I do not know if you have noticed the detail but for a while now the vinegars that we acquired or that are placed at our disposal in a hospitality service include the data of their acidity (or should do it, because it is an element of obligatory mention) .
Often, given that this product is usually combined in its use with that of oil (which sometimes also offers a data referring to its acidity) it usually generates some confusion since one acidity (that of vinegar) and another (for example that of an oil) have little to do with it. And its measurement is also done differently.
Acidity in the vinegar
In Royal Decree 661/2012, referring to the quality standard for the production and marketing of vinegars, it is stated that the acidity or degree of acidity of a vinegar is expressed as the grams of acetic acid contained in 100 mL of said product . The data may be accompanied by the symbol “grade” (º) in superscript or in the form of a percentage (%) and as stated in article 11 of this RD it is a mandatory information.
Acidity in food
In general, it is necessary to consider that in food, whatever its nature or origin, the degree of acidity indicates its content in all the free acids of the food and is expressed on the basis of the most characteristic or most of them, data that only Sometimes it has a direct relationship with the known pH or hydrogen potential. This value, that of the pH is only applicable to aqueous solutions. Thus, in the case of vinegar its degree or percentage of acidity (I have already said that it is the same) it will have a direct relationship with its pH, but not in an oil since it is an oily solution. To understand the concept of pH in food in a few words I suggest you follow this link .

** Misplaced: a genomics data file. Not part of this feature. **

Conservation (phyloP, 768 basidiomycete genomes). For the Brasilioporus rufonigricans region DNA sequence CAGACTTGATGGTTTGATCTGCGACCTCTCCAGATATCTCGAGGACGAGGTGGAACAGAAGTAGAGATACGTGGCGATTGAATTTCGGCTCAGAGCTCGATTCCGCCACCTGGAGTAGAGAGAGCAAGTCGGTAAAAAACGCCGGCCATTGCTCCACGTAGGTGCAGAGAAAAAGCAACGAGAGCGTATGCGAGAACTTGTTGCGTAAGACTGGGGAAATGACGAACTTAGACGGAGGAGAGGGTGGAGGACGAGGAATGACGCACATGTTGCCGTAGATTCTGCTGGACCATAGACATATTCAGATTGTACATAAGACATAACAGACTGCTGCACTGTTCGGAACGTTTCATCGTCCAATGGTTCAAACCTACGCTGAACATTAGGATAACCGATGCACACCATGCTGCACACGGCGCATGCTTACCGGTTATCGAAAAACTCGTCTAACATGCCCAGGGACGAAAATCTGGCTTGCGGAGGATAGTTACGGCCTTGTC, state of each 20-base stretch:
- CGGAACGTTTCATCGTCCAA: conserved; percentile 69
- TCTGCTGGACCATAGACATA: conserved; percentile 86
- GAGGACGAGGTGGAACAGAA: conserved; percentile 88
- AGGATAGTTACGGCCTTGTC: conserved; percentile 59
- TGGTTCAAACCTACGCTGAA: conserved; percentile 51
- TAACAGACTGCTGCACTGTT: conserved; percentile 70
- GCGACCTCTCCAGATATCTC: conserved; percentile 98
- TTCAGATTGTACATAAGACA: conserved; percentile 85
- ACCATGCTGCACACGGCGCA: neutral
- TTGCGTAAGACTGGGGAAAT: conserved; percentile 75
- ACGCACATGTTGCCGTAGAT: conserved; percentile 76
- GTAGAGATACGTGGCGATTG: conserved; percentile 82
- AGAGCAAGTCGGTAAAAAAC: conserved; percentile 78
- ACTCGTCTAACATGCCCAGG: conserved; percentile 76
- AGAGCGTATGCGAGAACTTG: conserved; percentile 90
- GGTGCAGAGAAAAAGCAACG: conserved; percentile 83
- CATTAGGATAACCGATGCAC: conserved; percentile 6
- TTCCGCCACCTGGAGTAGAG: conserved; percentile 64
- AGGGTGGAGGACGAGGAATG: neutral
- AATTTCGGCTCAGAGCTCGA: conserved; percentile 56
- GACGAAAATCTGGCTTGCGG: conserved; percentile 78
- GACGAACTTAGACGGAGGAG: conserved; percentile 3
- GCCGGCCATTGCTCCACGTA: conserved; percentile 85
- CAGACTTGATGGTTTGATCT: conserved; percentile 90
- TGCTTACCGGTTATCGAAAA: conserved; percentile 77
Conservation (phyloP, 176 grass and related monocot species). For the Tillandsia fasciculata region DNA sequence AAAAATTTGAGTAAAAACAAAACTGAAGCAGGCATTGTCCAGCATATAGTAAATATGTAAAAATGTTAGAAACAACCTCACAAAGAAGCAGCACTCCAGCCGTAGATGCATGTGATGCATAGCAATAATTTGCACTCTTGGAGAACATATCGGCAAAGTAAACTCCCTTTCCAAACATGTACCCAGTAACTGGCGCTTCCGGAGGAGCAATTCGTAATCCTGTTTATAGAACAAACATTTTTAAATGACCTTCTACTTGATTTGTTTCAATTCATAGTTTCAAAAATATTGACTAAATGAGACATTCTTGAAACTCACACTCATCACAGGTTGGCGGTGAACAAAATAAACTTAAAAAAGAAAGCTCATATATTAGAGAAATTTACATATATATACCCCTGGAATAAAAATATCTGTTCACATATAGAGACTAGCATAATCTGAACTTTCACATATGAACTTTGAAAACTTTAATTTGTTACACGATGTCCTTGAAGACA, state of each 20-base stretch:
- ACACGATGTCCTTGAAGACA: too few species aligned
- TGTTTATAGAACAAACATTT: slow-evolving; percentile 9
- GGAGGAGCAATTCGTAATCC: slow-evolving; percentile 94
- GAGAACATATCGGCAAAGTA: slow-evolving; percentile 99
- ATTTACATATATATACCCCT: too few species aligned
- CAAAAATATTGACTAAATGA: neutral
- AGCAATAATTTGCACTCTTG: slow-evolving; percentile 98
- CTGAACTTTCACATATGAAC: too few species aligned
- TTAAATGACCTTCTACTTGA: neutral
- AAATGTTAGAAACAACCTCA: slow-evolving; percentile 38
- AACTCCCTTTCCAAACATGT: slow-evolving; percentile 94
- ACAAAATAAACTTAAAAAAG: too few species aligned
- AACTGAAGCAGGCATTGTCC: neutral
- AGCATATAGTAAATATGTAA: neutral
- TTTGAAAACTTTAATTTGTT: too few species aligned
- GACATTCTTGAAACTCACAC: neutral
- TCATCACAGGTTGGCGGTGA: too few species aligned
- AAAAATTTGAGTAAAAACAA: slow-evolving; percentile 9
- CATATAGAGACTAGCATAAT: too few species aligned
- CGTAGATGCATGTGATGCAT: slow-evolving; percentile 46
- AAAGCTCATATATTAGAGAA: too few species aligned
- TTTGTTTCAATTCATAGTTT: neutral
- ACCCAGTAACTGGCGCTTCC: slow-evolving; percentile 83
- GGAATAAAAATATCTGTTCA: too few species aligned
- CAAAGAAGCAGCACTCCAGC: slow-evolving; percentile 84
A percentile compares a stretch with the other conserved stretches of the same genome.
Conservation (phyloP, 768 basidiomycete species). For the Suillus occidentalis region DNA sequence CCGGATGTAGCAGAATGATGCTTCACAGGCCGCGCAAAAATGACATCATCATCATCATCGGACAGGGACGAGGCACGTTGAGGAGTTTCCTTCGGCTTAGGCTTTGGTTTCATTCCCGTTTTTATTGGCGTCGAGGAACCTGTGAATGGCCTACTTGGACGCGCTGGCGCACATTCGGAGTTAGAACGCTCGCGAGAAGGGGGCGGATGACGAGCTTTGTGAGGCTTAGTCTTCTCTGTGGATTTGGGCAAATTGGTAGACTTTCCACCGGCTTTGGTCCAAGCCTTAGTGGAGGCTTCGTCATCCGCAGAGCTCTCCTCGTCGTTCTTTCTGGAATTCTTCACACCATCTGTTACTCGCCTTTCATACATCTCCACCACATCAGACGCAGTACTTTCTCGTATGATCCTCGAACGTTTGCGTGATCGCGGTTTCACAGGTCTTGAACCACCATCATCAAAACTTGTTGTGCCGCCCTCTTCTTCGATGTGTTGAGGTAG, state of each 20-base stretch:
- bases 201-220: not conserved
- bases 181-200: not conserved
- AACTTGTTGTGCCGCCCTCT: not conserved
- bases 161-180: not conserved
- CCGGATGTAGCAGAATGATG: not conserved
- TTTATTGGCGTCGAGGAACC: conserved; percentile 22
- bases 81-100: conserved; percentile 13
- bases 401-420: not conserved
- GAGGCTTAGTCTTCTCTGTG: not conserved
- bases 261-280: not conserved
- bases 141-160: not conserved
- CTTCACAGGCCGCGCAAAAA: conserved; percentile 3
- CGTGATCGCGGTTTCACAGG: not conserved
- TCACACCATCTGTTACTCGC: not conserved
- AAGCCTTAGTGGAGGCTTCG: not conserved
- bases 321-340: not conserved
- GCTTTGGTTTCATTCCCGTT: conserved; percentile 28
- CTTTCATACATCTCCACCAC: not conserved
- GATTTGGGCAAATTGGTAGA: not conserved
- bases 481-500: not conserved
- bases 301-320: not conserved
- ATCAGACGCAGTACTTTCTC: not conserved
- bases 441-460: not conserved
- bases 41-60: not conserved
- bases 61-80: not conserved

To make this fact more understandable, it may be useful to know that in other foods , unlike vinegar, that acidity (not pH) will be expressed based on the acids of each food . For example: the acidity of a juice is usually expressed by virtue of its citric acid content; the one of the milk by the one of lactic acid, et cetera. And in the oils …
Acidity in oils
In the case of oil (regardless of its origin) its acidity will be defined by the amount and proportion of free fatty acids in unit volume . These free fatty acids come from the hydrolysis of glycerides. The percentage of free fatty acids (and therefore of acidity) in oils is usually calculated in relation to the fatty acid with the highest content of that oil , the most typical being oleic acid. However, in certain oils such as coconut, palm (and others) it is expressed on the basis of lauric and palmitic acid respectively.
However, unlike what the vinegar standard says , in the case of oils the mention of acidity is not obligatory in its labeling. Moreover, the inclusion of this information in the case of oils is discouraged by the European Union to the extent that the following is said in Commission Regulation (EC) 1019/2002 on the rules for marketing olive oil. :